Barrister and solicitors cleared of negligence over court doors settlement

High Court: firm should not have sent a trainee

High Court: firm should not have sent a trainee

A barrister’s advice to a claimant to settle her case at the doors of the court after a key witness failed to appear was not negligent, the High Court has ruled in a claim brought nearly six years after the consent order was made.

It has been described as good news for the profession given “a climate of post-settlement remorse” among claimants.

However, Mrs Justice Laing said that if she was wrong and counsel was negligent, then so were the claimant’s solicitors for having sent a trainee solicitor to court who was “out of his depth”.

Dunhill v W Brook And Co & Anor [2016] EWHC 165 (QB) dated back to a road accident in June 1999 when a motorcyclist hit the claimant as she was crossing the road, having emerged between parked cars. She suffered a severe closed head injury along with soft tissue injury to both legs.

She issued a claim in May 2002 and a split trial was ordered, but on the day of liability trial, one of her witnesses to the accident did not arrive. Counsel, Mr Crossley, advised that the court was unlikely to agree to an adjournment, and that instead she should seek a settlement. Eventually he struck a deal for £12,500 plus costs.

In July 2006, Mrs Dunhill sought the advice of new solicitors and issued her claim for professional negligence in December 2008.

Laing J said the law was clear: “A solicitor is not liable in negligence if he acts reasonably on the advice of appropriate counsel who has been properly instructed. But a solicitor must exercise his own independent judgment, and if he considers that counsel’s advice is ‘obviously or glaringly wrong, it is his duty to reject it’.”

The judge said she was not persuaded that Mr Crossley had assessed the evidence incorrectly, “still less negligently”.

She continued: “How the case would have been decided by the judge if it had fought is not a question which has a scientifically right, or wrong answer. The first imponderable is how the witnesses’ evidence would have come across. The second is that different judges could, without erring in law, have reached different views on liability and quantum on that evidence. Similarly, different barristers might come to a different view about how the evidence might be received, and analysed by a judge, without being negligent.”

Laing J also dismissed the complaint about the value of the settlement: “Mr Crossley did not have the luxury of saying he could not settle the case because he did not have enough information about quantum. On his non-negligent assessment of the situation, he faced fighting and losing, or agreeing a settlement. It is unrealistic to suggest that he should, or could, have obtained an adjournment to get more evidence on quantum in that situation.”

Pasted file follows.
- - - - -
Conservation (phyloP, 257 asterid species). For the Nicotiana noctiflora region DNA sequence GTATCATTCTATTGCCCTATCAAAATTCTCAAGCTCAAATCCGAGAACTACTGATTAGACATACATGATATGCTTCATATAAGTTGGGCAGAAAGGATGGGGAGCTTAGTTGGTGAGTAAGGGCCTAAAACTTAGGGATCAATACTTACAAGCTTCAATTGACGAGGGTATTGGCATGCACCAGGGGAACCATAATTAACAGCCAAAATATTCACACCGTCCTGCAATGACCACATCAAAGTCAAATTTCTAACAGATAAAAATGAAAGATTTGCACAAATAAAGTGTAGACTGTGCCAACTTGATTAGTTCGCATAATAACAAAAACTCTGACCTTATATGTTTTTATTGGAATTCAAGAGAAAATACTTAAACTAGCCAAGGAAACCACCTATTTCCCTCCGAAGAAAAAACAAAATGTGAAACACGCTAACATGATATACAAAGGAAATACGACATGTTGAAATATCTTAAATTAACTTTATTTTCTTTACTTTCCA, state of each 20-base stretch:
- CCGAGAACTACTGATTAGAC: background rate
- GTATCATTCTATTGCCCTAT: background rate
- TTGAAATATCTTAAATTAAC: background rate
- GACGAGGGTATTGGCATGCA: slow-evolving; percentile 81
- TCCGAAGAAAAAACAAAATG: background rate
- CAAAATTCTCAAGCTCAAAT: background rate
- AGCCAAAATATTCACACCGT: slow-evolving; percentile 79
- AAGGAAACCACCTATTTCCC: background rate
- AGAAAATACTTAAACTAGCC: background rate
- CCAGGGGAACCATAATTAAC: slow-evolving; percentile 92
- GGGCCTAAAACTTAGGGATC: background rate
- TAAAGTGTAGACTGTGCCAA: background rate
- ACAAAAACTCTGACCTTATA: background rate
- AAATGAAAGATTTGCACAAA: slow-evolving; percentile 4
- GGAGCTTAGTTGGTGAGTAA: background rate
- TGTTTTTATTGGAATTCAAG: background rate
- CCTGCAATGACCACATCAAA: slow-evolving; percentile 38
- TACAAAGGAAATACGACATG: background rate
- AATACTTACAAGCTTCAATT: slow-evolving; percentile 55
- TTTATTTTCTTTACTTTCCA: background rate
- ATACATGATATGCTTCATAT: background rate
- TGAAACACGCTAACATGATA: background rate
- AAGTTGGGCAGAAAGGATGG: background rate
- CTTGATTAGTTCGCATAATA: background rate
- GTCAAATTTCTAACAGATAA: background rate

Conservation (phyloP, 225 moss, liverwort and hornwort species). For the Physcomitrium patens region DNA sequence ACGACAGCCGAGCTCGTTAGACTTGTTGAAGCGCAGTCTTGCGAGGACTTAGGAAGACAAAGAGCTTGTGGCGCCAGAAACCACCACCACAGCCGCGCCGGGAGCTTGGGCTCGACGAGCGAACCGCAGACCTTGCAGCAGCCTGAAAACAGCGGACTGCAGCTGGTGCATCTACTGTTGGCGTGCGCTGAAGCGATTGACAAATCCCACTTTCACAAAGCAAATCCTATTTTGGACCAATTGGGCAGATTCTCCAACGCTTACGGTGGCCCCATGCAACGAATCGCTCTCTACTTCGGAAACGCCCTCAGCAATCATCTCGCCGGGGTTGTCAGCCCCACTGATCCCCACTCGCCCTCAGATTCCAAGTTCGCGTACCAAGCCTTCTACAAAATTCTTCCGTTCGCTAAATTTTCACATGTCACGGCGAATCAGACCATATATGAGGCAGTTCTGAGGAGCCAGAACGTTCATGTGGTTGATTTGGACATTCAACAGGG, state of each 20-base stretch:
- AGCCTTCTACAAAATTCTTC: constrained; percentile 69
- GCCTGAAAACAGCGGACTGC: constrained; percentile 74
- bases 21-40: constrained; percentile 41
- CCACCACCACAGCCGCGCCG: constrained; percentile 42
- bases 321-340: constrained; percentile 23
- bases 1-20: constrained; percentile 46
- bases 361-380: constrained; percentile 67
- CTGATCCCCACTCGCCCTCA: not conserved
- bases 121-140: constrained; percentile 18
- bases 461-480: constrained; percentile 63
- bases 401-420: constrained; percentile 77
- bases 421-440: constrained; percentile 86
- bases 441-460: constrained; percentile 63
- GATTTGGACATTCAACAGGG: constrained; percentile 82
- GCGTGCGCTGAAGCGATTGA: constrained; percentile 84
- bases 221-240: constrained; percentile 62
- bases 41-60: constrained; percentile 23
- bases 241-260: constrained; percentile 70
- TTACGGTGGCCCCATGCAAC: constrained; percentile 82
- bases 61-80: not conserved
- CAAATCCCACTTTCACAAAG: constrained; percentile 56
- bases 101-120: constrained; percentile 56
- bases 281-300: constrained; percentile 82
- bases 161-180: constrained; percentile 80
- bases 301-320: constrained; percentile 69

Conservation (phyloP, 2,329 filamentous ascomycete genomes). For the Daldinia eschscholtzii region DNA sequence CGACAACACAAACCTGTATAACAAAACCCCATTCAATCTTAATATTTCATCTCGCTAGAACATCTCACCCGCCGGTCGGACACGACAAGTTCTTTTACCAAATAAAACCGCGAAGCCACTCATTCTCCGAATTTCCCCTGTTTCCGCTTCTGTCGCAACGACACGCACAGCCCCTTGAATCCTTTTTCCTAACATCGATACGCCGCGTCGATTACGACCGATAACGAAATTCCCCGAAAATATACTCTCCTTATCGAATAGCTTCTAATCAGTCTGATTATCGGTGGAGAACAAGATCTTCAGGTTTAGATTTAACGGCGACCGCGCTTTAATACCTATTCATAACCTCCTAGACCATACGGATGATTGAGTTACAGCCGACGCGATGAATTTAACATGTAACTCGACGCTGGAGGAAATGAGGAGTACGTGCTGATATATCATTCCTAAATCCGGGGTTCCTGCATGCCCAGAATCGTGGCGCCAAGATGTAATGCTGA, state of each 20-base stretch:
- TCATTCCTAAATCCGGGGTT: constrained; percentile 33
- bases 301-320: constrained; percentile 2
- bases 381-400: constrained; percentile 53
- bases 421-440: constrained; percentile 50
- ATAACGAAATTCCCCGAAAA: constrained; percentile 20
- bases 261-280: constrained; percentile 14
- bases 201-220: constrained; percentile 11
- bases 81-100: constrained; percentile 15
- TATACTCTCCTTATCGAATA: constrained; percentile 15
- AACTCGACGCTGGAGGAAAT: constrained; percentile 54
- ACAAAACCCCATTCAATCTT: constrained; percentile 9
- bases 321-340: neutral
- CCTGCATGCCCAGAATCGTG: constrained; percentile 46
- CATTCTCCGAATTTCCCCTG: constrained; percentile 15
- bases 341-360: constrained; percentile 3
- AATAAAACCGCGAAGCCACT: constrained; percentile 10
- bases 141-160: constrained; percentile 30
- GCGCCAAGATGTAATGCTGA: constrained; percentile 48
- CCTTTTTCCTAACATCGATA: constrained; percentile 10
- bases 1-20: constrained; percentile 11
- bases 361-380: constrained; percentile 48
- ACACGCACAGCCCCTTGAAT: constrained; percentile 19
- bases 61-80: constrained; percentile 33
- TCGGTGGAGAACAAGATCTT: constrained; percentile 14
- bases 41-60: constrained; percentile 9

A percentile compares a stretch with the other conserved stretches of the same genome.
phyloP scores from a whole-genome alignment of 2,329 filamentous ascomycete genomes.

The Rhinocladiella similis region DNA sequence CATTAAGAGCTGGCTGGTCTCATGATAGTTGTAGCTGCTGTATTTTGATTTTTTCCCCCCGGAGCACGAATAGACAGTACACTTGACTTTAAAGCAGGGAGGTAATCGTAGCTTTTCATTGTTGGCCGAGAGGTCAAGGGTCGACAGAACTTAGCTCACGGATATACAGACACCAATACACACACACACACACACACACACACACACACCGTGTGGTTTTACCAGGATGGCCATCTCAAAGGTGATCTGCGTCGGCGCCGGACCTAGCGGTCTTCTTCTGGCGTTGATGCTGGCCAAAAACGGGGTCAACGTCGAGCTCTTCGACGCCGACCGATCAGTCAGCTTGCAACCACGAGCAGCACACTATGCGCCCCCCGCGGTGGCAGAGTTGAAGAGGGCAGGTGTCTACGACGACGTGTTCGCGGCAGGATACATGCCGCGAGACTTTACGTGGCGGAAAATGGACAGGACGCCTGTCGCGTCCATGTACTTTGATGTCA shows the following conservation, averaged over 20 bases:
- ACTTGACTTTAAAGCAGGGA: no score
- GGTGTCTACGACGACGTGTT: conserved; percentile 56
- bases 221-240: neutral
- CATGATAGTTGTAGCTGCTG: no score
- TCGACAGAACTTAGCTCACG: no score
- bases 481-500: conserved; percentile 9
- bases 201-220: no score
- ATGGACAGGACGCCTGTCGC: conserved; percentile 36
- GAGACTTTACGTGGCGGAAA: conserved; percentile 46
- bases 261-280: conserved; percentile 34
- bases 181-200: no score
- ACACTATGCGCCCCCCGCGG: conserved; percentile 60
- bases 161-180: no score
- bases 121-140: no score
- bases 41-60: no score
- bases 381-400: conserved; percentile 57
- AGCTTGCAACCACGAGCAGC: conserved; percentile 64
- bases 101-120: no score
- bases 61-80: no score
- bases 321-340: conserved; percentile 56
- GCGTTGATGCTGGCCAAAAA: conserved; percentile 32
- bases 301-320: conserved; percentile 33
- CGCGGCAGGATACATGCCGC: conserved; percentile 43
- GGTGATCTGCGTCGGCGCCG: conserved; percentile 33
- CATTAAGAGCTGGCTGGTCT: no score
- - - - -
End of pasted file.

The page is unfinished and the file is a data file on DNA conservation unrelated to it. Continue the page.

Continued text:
When it came to the solicitors, Rotherham-based W Brook & Co, the judge said that her “analysis of the relationship between the liabilities of Mr Crossley and the solicitors means that if Mr Crossley was not negligent, neither were they”.

However, in case either finding was wrong, she briefly considered whether the solicitors were negligent. She said: “Mr Marsh was a junior trainee. He was only six months into his training contract. It was clear from his cross-examination that he now realises that he was out of his depth at court, through no fault of his own.

“The documents show that the solicitors charged for the time of a qualified solicitor at court that day, and that is who they should have sent. If, contrary to my view, Mr Crossley was guilty of an error ‘that was so blatant as to amount to negligence’… then Mr Marsh was, through no fault of his own, not knowledgeable or experienced enough to detect it.

“If, therefore, contrary to my view, Mr Crossley was negligent, then I consider that the solicitors were also negligent in sending Mr Marsh to court.”

A briefing on the case issued by Mills & Reeve, which represented the solicitors, said: “The judgment is a useful reminder that when advice to settle is given at the doors of the court, that fact in itself forms part of the context when assessing whether the advice was negligent.

“In a climate of post-settlement remorse, this decision is positive for the profession. It can be far too easy for clients to agree a settlement, be it at court or in mediation, only to feel disgruntled afterwards, think they should have done better and then blame their solicitors.”

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